Floor drains and floor sinks are both essential components of a functional plumbing system, but they're not interchangeable. Understanding the distinctions between these two types of fixtures is vital when it comes to installation, application, and maintenance. Here's an in-depth look at the differences between floor drains and floor sinks.
Floor Drains Vs. Floor Sinks
What is a Floor Drain?
Floor drains are flat drains usually installed flush with the floor, allowing for direct drainage of water from the surrounding area. They are often equipped with a grate on top to prevent large debris from entering the drainage system.
What is a Floor Sink?
Floor sinks, on the other hand, are essentially a type of floor-mounted service sink. They're deeper than floor drains and are designed with a built-in reservoir that helps to prevent backflow. Floor sinks can handle larger amounts of water and larger debris because of their inherent design and are typically installed with a gap between the rim and the finished floor.
Suitable Application Areas
Where can floor sinks & floor drain be installed?
Choosing between a floor drain and a floor sink depends largely on the specific needs of the area in question.
They are ideal for areas where occasional spillage might occur, such as residential bathrooms, laundry rooms, or basements. They're also commonly installed in commercial kitchens, garages, or workshops where there may be the need for minor water disposal or to handle potential overflow from equipment.
With their deeper reservoir and higher water-handling capacity, are perfect for commercial or industrial settings where large volumes of water need to be drained. They're suitable for installation in restaurant kitchens, food processing plants, and similar settings where larger debris may need to be filtered out of the wastewater.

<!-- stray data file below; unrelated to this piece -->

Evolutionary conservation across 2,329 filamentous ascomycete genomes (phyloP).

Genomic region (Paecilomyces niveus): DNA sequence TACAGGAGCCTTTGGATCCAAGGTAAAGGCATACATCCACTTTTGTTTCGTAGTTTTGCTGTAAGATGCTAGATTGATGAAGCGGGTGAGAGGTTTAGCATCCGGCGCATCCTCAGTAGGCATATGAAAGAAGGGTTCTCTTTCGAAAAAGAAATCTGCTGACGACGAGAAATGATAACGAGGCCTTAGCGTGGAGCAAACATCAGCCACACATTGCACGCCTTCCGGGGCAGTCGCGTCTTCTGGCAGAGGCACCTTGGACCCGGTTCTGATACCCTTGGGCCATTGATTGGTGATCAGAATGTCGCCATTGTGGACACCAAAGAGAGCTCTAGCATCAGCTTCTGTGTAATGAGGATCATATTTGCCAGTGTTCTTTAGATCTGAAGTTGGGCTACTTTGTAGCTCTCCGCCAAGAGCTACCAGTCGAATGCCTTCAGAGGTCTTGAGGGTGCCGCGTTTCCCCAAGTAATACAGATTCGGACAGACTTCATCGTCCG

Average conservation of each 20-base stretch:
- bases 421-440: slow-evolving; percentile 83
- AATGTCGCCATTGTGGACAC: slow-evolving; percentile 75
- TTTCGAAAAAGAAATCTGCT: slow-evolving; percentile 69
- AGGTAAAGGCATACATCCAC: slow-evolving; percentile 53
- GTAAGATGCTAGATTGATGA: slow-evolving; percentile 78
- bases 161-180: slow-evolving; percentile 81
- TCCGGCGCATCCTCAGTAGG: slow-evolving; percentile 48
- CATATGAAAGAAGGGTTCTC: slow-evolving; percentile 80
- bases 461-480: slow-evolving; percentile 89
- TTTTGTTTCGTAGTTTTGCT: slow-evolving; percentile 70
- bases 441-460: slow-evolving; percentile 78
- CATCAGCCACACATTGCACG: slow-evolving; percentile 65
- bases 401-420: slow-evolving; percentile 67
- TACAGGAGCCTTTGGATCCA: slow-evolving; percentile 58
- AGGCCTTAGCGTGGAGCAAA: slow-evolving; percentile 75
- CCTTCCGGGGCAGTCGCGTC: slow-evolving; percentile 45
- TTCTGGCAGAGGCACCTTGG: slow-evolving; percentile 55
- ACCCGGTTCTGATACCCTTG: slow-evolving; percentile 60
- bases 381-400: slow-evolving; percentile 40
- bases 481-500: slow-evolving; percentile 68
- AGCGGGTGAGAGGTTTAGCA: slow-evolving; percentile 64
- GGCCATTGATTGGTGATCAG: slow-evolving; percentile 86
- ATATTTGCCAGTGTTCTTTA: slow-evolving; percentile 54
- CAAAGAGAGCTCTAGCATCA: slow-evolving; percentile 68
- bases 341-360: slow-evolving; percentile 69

Moreover, floor sinks are often a necessary installation in certain commercial properties as they meet specific plumbing codes and standards that floor drains may not.
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Maintenance of Floor Drains and Floor Sinks
Maintaining these fixtures is crucial to ensure a seamless, unobstructed flow of wastewater and to prevent any associated plumbing issues.
Floor drains require routine inspection to ensure the grate is not obstructed. Small debris can be removed manually, while for more stubborn clogs, a professional plumber's snake might be required. Regular flushing with a high-pressure water source can also prevent build-up. If your floor drain includes a trap, you'll need to occasionally fill it with water to prevent sewer gases from escaping into the building.
Floor sinks, because they can handle larger debris, may need to be manually cleaned out more frequently. It's crucial to regularly check and clean the strainer or grate to avoid clogs. The surrounding area should also be kept clean to prevent unwanted materials from finding their way into the sink. For substantial or persistent clogs, it's always wise to call in a professional to avoid damaging the drainage system.
Floor drains and floor sinks serve similar, yet distinct roles in your plumbing system. Being knowledgeable about their differences, appropriate applications, and the right maintenance techniques can help you make the most of these essential fixtures and keep your plumbing system running smoothly.
LIPKA offers the best quality of floor drains with numerous design, size and material options.